The Committee notes that training activities related to the Optional Protocol at the national level are available not only to the armed forces and military personnel, but also extended to relevant civil servants.

The Committee encourages the State Party to continue providing training activities on the Optional Protocol to members of armed forces and certain groups of professionals dealing with children, such as teachers, the media, authorities working for and with asylum- seeking and migrant children coming from countries affected by armed conflict, lawyers and judges , armed forces, police and military personnel. Furthermore, it recommends that the State party make the Optional Protocol widely known to the public at large and in particular to children and their parents through, inter alia , school curricula and human rights education.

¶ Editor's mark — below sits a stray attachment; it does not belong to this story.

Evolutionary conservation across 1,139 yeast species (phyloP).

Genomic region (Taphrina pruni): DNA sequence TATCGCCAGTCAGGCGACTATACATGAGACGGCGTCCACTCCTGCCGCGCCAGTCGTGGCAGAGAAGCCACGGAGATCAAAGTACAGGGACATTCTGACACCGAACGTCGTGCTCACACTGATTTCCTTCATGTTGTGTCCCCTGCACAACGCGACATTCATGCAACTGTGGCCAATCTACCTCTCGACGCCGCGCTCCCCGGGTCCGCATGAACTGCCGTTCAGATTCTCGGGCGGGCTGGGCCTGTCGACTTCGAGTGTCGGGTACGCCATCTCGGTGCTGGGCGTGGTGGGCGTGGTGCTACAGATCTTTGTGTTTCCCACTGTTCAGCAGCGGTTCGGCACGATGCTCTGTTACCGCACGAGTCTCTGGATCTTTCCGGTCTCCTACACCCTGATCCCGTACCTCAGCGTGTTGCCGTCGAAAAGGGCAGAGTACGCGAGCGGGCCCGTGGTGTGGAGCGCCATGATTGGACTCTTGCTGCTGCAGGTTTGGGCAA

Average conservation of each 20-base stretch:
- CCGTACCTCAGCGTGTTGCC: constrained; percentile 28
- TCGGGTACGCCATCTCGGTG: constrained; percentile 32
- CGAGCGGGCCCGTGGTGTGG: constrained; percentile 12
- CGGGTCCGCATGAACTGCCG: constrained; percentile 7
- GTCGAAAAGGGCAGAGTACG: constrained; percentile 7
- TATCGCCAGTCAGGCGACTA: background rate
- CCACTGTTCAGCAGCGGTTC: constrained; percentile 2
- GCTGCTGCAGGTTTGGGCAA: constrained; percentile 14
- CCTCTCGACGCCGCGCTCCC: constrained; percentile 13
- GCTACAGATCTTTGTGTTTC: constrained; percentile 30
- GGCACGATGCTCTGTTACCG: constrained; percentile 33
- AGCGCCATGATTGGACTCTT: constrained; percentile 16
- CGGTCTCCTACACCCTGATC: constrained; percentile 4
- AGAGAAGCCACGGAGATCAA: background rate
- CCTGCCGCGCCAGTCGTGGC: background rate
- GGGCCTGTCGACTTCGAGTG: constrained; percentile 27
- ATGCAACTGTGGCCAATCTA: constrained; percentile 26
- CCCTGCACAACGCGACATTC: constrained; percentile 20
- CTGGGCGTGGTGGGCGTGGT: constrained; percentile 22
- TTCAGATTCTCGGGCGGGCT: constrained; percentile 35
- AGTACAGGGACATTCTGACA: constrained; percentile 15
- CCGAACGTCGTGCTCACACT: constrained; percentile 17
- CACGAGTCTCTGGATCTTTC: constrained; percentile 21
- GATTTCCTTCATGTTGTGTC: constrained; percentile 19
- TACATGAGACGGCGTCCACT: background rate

Peace education

The Committee notes that the Government has started human rights education in schools, but regrets that human rights and – in particular – peace education is not yet an element of the curricula of all schools on all levels (see CRC/C/15/Add.243, paragraph 58 (h)).

The Committee recommends that the State party strengthen its efforts in human rights education and, in particular, peace education in the curricula of all schools and to train teachers with respect to including these themes in children’s education.

National human rights institutions

The Committee welcomes the fact that the Ombudsperson for Children has competence to monitor violations of individual rights of children, including violations of the Optional Protocol.

The Committee, reiterating what it previously stated in its concluding observations upon the State party’s second periodic report (CRC/15/Add.243, paragraph 13), recommends that the State party continue and strengthen its political, human and financial support for the Office of the Children’s Ombudsperson.